Total bullshit.

It costs the hospital money but the money is used to process the blood is provided by the government and the Red Cross itself from donation.

The Red Cross is staffed with volunteers and will give any hospital blood.
Link Posted: 3/11/2006 9:30:22 PM EDT
ass kicking in progress

Link Posted: 3/11/2006 9:35:24 PM EDT

Originally Posted By AFARR:

And, finally, you cannot guarantee that a unit will be used--if it is not (42 day expiration for Red Cells, 1 year for Fresh Frozen Plasma, 5 days for platelets), none of the cost is recovered.
AFARR



I remember hearing, a few years ago, that new techniques would allow whole blood and RBC's to be stored a lot longer. Know anything about that/what happened?
Link Posted: 3/11/2006 9:41:03 PM EDT
Are you sure they said platelets and not Plasma. I know there are places around here that will pay you if you donate plasma.
Link Posted: 3/11/2006 9:47:50 PM EDT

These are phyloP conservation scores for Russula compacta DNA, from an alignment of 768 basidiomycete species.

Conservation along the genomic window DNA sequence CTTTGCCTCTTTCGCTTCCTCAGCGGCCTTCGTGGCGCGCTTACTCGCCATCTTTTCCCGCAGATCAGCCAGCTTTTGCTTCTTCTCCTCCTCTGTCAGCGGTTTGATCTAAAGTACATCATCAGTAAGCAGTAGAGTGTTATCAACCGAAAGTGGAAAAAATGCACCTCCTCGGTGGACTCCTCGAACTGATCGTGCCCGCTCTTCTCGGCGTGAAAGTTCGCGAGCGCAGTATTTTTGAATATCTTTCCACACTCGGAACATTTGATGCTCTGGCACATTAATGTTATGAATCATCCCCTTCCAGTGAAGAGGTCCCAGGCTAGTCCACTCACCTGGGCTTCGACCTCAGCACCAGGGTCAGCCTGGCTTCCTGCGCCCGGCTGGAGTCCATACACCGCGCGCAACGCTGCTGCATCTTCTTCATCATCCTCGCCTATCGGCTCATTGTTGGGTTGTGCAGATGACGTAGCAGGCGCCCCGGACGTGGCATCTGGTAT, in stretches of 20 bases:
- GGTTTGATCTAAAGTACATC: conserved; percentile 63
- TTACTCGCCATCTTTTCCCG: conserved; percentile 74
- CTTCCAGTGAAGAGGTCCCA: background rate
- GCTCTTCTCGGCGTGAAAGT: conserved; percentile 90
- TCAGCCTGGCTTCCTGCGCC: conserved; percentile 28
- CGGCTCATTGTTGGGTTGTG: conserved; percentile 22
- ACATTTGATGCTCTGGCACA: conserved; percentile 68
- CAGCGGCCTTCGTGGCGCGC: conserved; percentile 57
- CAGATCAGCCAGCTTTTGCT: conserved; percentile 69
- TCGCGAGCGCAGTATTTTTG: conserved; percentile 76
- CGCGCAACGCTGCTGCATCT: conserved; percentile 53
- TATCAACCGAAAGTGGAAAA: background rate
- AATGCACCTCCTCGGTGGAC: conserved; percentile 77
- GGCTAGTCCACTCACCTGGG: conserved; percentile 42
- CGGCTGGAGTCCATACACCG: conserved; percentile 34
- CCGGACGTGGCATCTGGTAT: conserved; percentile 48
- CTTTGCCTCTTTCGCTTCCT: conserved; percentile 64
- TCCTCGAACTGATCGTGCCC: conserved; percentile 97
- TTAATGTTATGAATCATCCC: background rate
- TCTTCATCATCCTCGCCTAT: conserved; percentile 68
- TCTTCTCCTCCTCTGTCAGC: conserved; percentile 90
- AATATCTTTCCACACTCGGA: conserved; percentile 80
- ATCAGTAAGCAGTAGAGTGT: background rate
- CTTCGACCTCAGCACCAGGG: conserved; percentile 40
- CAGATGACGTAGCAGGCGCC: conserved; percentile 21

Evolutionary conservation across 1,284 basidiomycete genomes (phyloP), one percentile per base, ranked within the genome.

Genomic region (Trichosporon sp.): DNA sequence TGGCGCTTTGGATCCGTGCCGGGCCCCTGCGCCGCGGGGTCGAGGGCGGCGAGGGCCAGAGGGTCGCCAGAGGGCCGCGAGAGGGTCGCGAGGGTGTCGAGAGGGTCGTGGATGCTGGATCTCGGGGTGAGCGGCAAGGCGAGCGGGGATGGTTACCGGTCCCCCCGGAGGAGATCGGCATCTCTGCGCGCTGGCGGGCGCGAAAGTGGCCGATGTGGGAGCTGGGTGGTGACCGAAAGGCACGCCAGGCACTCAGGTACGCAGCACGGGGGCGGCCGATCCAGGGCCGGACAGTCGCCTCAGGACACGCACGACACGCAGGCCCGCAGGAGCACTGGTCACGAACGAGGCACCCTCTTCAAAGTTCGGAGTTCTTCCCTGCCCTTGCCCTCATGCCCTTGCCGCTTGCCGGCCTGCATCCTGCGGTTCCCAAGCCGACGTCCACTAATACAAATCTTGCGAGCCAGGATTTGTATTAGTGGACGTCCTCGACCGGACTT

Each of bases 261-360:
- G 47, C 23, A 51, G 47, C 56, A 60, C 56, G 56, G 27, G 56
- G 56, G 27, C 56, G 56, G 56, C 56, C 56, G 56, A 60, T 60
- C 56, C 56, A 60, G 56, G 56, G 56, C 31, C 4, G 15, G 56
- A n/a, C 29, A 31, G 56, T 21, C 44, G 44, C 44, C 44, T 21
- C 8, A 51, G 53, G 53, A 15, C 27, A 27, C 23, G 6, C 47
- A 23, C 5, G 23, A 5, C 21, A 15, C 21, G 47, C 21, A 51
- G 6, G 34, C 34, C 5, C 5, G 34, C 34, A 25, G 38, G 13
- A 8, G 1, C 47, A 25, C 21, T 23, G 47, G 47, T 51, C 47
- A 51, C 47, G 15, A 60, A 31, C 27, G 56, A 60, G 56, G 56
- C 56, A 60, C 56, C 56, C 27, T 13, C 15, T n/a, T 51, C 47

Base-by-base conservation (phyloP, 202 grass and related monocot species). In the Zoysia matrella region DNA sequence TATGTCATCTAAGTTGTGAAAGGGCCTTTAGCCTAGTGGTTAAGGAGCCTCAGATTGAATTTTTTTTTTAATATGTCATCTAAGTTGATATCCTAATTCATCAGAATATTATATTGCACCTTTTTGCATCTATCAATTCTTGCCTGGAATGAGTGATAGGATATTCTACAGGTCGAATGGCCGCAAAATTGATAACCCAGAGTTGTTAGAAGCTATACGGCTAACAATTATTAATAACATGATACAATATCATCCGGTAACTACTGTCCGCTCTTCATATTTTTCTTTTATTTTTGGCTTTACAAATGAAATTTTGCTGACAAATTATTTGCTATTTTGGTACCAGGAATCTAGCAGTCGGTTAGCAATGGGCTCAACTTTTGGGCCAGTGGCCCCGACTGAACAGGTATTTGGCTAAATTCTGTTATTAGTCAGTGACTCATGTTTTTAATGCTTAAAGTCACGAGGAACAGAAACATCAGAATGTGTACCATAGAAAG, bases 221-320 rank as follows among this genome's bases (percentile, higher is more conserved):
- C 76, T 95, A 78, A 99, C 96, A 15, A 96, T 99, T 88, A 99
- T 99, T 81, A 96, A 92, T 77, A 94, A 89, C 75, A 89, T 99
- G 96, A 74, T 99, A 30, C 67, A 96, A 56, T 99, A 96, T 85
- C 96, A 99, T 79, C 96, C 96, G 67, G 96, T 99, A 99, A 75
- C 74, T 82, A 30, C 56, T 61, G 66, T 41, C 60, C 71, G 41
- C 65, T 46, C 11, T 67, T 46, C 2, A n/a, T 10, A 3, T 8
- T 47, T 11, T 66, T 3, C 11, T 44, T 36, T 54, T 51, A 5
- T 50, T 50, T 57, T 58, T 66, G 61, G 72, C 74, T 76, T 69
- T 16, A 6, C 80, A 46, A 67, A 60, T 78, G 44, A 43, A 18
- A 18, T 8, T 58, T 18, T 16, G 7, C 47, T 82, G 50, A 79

Platelets = liquid gold. They use to sell it for about $500.00 a pint. I guess that gives some creadence to it's usefulness. Hard to believe someone talked you out of it for whole blood.
Link Posted: 3/11/2006 9:53:02 PM EDT
[Last Edit: 3/11/2006 10:06:59 PM EDT by Rincon_11]

Originally Posted By AFARR:

Just so all you well meaning guys know, the Red Cross *charges* hospitals $500 per unit (pint) of blood that you donate to them for free. Also they say they'll tell you if they find a problem with your blood during testing, like signs of Diabetes or HIV. They don't. Legal reasons. You might sue them if they tell you, they say.

Blood donation isn't a total scam but it's close.



Hey, Astrogoth-- I'd do a bit of research before you open your mouth.

I was a blood bank tech for 10+ years.

That "Free" unit of blood you claim is a scam has a huge amount of cost just to get it to the hospital.

You walk in and donate the unit of blood.

The ARC takes the blood and sells it to the hospitals, right? Makes lots of money, right?

Crap.

You walk in and donate.
You have a Phlebotomist that has to draw the blood. (labor cost)
Do some basic testing (to make sure you have a good enough Hemoglobin and Hematocrit). (cost for testing materials).
Draw the blood into a sterile, FDA approved, non-pyrogenic container (more $$).
Store/Transport the blood to the central storage/testing facility ($)